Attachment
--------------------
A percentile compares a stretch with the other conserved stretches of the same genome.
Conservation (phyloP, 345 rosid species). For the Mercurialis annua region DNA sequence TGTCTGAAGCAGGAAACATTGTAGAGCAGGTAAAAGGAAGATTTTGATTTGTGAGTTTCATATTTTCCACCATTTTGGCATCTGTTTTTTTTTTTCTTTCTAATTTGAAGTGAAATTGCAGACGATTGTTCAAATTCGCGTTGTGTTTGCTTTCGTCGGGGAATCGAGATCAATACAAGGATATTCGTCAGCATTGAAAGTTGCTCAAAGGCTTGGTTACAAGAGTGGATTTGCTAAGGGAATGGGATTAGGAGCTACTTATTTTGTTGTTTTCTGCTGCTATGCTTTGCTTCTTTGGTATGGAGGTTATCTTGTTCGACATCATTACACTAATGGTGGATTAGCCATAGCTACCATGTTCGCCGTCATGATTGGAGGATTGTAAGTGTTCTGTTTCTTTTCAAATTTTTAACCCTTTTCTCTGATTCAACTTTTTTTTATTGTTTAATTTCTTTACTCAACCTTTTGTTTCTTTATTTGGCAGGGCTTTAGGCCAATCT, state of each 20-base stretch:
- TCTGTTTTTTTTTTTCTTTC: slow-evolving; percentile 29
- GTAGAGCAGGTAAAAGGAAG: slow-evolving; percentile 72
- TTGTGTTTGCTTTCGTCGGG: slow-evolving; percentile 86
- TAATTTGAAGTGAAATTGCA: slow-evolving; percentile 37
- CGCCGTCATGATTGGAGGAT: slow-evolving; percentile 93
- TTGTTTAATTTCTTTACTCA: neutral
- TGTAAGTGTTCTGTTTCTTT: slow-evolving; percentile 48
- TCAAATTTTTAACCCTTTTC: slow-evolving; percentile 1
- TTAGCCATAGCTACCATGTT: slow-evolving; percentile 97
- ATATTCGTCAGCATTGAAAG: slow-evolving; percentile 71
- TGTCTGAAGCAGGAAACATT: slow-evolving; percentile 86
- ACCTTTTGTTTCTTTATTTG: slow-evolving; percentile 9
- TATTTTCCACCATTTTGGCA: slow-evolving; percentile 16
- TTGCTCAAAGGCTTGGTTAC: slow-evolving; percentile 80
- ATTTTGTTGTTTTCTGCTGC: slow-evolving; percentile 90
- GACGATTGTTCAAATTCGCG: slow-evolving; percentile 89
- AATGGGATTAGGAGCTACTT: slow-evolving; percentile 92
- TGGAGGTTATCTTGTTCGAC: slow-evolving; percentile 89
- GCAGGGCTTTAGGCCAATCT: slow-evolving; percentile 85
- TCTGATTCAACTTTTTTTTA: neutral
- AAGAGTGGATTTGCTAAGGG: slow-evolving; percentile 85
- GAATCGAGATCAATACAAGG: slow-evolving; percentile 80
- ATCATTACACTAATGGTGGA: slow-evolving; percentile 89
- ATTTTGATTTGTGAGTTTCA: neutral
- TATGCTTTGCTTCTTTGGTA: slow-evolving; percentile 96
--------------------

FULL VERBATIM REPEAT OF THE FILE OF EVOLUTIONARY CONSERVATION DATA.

A percentile compares a stretch with the other conserved stretches of the same genome.
Conservation (phyloP, 345 rosid species). For the Mercurialis annua region DNA sequence TGTCTGAAGCAGGAAACATTGTAGAGCAGGTAAAAGGAAGATTTTGATTTGTGAGTTTCATATTTTCCACCATTTTGGCATCTGTTTTTTTTTTTCTTTCTAATTTGAAGTGAAATTGCAGACGATTGTTCAAATTCGCGTTGTGTTTGCTTTCGTCGGGGAATCGAGATCAATACAAGGATATTCGTCAGCATTGAAAGTTGCTCAAAGGCTTGGTTACAAGAGTGGATTTGCTAAGGGAATGGGATTAGGAGCTACTTATTTTGTTGTTTTCTGCTGCTATGCTTTGCTTCTTTGGTATGGAGGTTATCTTGTTCGACATCATTACACTAATGGTGGATTAGCCATAGCTACCATGTTCGCCGTCATGATTGGAGGATTGTAAGTGTTCTGTTTCTTTTCAAATTTTTAACCCTTTTCTCTGATTCAACTTTTTTTTATTGTTTAATTTCTTTACTCAACCTTTTGTTTCTTTATTTGGCAGGGCTTTAGGCCAATCT, state of each 20-base stretch:
- TCTGTTTTTTTTTTTCTTTC: slow-evolving; percentile 29
- GTAGAGCAGGTAAAAGGAAG: slow-evolving; percentile 72
- TTGTGTTTGCTTTCGTCGGG: slow-evolving; percentile 86
- TAATTTGAAGTGAAATTGCA: slow-evolving; percentile 37
- CGCCGTCATGATTGGAGGAT: slow-evolving; percentile 93
- TTGTTTAATTTCTTTACTCA: neutral
- TGTAAGTGTTCTGTTTCTTT: slow-evolving; percentile 48
- TCAAATTTTTAACCCTTTTC: slow-evolving; percentile 1
- TTAGCCATAGCTACCATGTT: slow-evolving; percentile 97
- ATATTCGTCAGCATTGAAAG: slow-evolving; percentile 71
- TGTCTGAAGCAGGAAACATT: slow-evolving; percentile 86
- ACCTTTTGTTTCTTTATTTG: slow-evolving; percentile 9
- TATTTTCCACCATTTTGGCA: slow-evolving; percentile 16
- TTGCTCAAAGGCTTGGTTAC: slow-evolving; percentile 80
- ATTTTGTTGTTTTCTGCTGC: slow-evolving; percentile 90
- GACGATTGTTCAAATTCGCG: slow-evolving; percentile 89
- AATGGGATTAGGAGCTACTT: slow-evolving; percentile 92
- TGGAGGTTATCTTGTTCGAC: slow-evolving; percentile 89
- GCAGGGCTTTAGGCCAATCT: slow-evolving; percentile 85
- TCTGATTCAACTTTTTTTTA: neutral
- AAGAGTGGATTTGCTAAGGG: slow-evolving; percentile 85
- GAATCGAGATCAATACAAGG: slow-evolving; percentile 80
- ATCATTACACTAATGGTGGA: slow-evolving; percentile 89
- ATTTTGATTTGTGAGTTTCA: neutral
- TATGCTTTGCTTCTTTGGTA: slow-evolving; percentile 96